Many physicians believe expert witness testimony should be subject to peer review and, when appropriate, the basis for physician discipline by medical licensing boards.24 The American Medical Association House of Delegates has discussed a series of resolutions aimed at curtailing improper testimony by physicians and in 1998 adopted the position that “the provision of expert witness testimony be considered the practice of medicine; therefore, it should be subject to peer review.”25 This approach not only makes medical licensure a requirement for providing expert witness testimony but also tells physicians that they may lose their medical license for giving false, biased, or unscientific testimony. Not having a medical license would hinder their earning potential in medical and legal arenas. Because licensing boards already function as disciplinary bodies, they may be an appropriate setting for judging the appropriateness of physician conduct. However, it must be noted that other rulings have stated that providing false trial testimony was not fraudulent conduct, because the court did not consider providing medical expert witness testimony to be engaging in the practice of medicine.26 Well-intentioned programs to curtail improper medical testimony are highly risk-laden and have unproven effectiveness. Early studies have shown that there is considerable variability in the objectivity among review panels evaluating the quality of expert witness testimony.27 Until the process can be made less subjective, it seems questionable for medical associations to base disciplinary actions against physicians for faulty expert witness testimony solely on peer-review processes.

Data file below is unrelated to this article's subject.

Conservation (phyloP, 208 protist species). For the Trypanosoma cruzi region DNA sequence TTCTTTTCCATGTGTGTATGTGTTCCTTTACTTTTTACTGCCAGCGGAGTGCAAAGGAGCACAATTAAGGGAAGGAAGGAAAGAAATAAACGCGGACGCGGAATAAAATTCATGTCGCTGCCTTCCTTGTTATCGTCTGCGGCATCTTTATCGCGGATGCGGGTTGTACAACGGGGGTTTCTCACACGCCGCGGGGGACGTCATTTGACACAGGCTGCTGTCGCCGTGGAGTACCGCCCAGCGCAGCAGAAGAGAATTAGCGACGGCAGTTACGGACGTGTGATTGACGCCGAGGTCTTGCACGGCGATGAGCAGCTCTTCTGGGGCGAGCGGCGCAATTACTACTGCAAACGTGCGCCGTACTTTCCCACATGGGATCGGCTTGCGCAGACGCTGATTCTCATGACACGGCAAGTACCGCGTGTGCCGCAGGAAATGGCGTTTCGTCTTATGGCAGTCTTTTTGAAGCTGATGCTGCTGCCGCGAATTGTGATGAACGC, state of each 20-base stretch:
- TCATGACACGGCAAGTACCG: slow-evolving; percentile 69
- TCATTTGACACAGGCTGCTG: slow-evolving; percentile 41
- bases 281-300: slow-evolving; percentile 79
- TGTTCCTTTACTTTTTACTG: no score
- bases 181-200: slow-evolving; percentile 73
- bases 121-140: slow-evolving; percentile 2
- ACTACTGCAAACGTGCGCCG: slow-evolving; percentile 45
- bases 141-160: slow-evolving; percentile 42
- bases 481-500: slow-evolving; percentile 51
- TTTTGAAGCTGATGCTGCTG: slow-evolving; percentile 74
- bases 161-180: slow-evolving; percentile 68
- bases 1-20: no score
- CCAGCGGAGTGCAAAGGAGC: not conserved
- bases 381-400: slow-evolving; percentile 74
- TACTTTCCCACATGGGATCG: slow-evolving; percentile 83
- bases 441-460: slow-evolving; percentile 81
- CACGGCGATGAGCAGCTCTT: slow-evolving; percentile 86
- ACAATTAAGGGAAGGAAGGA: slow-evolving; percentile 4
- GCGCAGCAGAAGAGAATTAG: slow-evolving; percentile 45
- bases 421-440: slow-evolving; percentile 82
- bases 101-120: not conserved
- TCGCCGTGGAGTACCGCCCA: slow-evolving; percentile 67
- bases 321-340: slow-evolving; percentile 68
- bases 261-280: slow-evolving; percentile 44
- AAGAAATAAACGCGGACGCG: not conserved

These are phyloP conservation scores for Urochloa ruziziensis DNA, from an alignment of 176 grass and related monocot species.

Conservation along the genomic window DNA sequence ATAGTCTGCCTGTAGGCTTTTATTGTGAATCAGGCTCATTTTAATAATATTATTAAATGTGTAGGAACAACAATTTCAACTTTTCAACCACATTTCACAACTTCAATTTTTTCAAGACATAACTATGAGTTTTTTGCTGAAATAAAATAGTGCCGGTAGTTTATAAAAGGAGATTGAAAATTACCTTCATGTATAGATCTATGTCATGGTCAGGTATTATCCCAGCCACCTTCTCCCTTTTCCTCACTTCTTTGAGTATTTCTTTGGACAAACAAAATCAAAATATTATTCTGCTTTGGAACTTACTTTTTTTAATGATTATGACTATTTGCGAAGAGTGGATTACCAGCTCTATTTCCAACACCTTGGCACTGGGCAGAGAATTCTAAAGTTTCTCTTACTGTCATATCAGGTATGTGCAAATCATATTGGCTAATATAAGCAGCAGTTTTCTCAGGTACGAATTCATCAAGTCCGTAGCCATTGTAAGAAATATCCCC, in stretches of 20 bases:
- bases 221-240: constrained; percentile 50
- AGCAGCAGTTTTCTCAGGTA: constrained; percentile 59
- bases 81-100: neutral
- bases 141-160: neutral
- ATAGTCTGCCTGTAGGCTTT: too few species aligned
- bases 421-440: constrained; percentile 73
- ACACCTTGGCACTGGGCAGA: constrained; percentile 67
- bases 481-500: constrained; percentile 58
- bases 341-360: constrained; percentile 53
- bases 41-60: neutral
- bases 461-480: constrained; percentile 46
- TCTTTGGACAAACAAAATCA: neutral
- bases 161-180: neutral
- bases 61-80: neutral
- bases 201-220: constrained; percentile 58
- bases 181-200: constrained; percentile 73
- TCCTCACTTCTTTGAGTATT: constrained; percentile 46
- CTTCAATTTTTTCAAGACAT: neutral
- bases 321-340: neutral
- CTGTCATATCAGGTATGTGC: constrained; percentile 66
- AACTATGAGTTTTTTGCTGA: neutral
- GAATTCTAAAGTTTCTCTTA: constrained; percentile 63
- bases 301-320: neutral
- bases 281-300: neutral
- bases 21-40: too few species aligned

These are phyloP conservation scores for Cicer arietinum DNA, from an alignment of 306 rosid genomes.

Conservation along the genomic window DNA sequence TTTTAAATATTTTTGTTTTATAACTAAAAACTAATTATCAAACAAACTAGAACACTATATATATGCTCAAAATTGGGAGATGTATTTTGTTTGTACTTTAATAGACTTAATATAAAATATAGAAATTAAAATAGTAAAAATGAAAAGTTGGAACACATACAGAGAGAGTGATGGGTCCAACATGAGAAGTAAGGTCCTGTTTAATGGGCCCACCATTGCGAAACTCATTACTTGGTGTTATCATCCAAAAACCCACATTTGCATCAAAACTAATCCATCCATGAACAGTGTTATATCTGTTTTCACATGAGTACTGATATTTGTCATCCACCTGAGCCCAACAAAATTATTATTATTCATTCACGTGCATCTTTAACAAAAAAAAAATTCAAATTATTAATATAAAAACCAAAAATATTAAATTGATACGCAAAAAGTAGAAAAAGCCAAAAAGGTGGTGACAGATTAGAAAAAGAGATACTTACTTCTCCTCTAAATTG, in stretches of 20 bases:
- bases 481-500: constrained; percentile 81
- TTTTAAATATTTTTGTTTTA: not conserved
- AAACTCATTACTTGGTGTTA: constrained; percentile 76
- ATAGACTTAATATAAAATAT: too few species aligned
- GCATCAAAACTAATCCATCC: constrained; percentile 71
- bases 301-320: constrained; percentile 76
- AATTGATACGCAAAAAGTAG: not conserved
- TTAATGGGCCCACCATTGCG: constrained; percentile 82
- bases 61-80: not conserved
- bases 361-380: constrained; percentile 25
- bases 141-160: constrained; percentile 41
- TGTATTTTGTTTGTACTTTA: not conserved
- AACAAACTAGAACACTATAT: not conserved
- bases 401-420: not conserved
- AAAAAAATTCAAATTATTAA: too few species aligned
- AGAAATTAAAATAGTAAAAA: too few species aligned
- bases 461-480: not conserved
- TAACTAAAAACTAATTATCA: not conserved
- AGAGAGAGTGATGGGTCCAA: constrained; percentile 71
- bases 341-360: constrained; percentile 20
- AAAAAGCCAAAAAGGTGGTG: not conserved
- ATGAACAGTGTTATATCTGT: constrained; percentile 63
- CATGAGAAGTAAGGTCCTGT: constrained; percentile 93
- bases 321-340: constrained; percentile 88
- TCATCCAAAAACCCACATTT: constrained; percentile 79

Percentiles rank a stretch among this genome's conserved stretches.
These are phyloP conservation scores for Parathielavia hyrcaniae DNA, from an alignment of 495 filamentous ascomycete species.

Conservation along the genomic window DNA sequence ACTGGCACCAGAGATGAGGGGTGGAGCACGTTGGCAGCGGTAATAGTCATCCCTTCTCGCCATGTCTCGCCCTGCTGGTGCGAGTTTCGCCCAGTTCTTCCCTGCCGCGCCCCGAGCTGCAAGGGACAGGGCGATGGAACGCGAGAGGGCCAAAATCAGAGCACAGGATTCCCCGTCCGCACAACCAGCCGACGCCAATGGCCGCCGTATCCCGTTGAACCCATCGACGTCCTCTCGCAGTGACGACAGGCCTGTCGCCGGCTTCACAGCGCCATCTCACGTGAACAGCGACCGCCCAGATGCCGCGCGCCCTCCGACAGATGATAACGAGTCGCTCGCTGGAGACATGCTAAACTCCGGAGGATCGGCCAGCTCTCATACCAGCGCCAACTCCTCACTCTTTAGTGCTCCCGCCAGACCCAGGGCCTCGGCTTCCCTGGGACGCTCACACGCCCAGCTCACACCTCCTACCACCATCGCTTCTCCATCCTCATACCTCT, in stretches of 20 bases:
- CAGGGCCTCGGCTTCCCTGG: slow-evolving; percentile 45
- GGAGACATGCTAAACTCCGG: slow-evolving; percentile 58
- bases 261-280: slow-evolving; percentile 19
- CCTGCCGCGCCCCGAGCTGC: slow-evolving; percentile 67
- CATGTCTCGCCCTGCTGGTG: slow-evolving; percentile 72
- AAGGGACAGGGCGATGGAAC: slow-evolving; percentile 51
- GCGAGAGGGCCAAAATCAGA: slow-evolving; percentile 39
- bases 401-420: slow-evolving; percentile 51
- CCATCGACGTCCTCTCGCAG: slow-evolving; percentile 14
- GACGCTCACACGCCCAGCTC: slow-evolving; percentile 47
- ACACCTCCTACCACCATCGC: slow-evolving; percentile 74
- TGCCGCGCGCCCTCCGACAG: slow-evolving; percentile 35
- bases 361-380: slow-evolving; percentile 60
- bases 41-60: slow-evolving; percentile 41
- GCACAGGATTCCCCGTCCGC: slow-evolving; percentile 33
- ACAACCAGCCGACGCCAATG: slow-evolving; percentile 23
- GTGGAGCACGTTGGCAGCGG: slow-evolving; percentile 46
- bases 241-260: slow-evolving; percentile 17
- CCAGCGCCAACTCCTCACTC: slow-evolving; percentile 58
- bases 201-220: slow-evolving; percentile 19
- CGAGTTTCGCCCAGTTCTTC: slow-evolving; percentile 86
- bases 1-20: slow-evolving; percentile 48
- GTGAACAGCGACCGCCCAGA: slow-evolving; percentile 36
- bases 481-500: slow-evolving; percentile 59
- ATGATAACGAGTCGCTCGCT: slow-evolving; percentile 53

A new trend has been seen with the increased number of lawsuits against expert witnesses. Historically, the principle of witness immunity has shielded experts from legal reprisal based on the nature of their testimony.28 To bring greater accountability to expert witness testimony in malpractice cases, some legal authorities have sought to have a distinction drawn between expert witnesses and witnesses of fact. These critics postulate that because experts testify voluntarily and receive significant compensation for their services, general witness immunity should not apply to them. Various courts have responded differently to this concept.
Other proposals to curb improper testimony include certifying experts28; standardizing and regulating expert medical case review, analysis, and testimony29; adopting “data-based standard of care in allegations of medical negligence”30; and holding academic institutions accountable for the testimony of their faculty members.31